In ancient times, the Summer Solstice was known as Mid-Summer Day, in early calendars observed around June 24. At that time, May 1 to August 1 (i.e. the two Cross-Quarter Days) was considered the season of Summer. Such early European celebrations were pre-Christian in origin. Many will associate this ancient holiday with the famous William Shakespeare play, “A Midsummer Night's Dream.” Some speculate that the play was written for the Queen of England, to celebrate the Feast Day of Saint John.
As with the Roman Catholic Church's decision to Christianize the pagan Winter Solstice festivals with the introduction of Christmas Day on December 25 (by an early calendar, December 25 was reckoned as the Winter Solstice), the Church began to associate the Mid-Summer festivals with the Nativity of Saint John the Baptist on June 24. In the Christian Bible, the Gospel of Saint Luke implies that Saint John was born six months before the birth of Jesus, although no specific birth dates are given.
The most famous celebration of the Summer Solstice occurs each year at the Stonehenge pre-historic monument in England. Constructed between 3,000 B.C. and 1,600 B.C. in three phases, the actual purpose of the landmark is still unclear. However, it seems to have been associated with burials, originally. It was also used as a type of astronomical observatory, particularly for observing the Sun, which was important to help early cultures make annual decisions regarding agriculture.
Stonehenge is known as a way for pre-historic peoples to mark both the Summer and Winter Solstices. From inside the monument, a viewer facing northeast can watch the Sun rise (weather-permitting) above a stone outside the main circle of rocks, known as the Heel Stone, on the day of the Summer Solstice in the Northern Hemisphere. Although today, due to serious erosion of the stones, visitors on the Summer Solstice can only walk around the landmark from a short distance away during this annual event.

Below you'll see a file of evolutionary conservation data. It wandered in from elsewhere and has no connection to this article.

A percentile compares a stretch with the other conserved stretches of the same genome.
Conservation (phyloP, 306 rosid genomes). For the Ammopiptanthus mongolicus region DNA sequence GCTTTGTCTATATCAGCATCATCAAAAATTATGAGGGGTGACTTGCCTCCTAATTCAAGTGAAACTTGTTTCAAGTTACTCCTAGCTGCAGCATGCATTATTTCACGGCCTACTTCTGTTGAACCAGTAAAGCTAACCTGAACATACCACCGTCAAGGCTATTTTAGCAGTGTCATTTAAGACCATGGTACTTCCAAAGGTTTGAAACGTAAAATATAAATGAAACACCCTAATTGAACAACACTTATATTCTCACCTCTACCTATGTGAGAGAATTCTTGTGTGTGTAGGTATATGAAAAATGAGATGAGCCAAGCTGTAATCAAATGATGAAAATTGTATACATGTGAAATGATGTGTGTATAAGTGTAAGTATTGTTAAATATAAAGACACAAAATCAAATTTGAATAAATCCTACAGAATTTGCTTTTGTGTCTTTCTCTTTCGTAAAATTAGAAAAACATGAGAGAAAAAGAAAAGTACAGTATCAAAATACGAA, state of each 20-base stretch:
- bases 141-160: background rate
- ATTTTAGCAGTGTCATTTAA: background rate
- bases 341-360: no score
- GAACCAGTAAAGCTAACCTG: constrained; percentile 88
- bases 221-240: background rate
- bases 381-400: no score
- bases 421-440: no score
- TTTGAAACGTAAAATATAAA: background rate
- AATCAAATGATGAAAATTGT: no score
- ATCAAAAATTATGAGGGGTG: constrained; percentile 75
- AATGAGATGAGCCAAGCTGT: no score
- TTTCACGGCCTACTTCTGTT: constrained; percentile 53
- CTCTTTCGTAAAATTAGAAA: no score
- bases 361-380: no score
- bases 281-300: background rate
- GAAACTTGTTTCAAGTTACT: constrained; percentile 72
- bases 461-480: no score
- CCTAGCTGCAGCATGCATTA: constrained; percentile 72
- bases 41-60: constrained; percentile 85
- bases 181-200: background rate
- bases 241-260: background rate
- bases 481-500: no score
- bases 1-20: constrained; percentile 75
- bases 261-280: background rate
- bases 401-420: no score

Although not as prominent as Stonehenge, a calendar ring using smaller rocks was also constructed at Nabta Playa in southern Egypt, perhaps as early as 7,000 years ago! As with Stonehenge, some stones aligned with sunrise on the day of the Summer Solstice.
Today, a Stonehenge-like event occurs each year at the University of Wyoming (UW) Art Museum in Laramie, Wyoming, free-of-charge to the general public. At 12:00 Noon Mountain Daylight Saving Time (MDT) / 2:00 p.m. EDT / 18:00 UTC on the day of the Summer Solstice, visitors can see a single beam of sunlight shine through a solar tube in the ceiling of the UW Art Museum's Rotunda Gallery; the beam of sunlight then shines onto a 1923 Peace Silver Dollar embedded in the floor of the Museum's Rotunda Gallery. Visitors are encouraged to arrive at the museum by 11:30 a.m. MDT / 1:30 p.m. EDT / 17:30 UTC, to view this rather unique architectural feature.
The bright Star Spica (Alpha Virginis), the brightest star in the Constellation Virgo the Virgin and the 16th brightest star in Earth's night sky (Apparent Visual Magnitude: + 0.97), may have helped develop another one of civilization's early calendars. A calendar of ancient Armenia used the year's first sighting of Spica in the dawn sky, a few days before the Summer Solstice, to mark the beginning of the New Year for this particular calendar. The development of this calendar somewhat coincided with the beginning of agriculture in Armenia.
Like clock-work, a well-known asterism (pattern of stars in the sky, not officially recognized as a constellation) of three stars shaped as a triangle is visible nearly overhead around local midnight during the Summer months (weather-permitting). And logically, as Star Trek's Mr. Spock might say, this asterism is known as the Summer Triangle!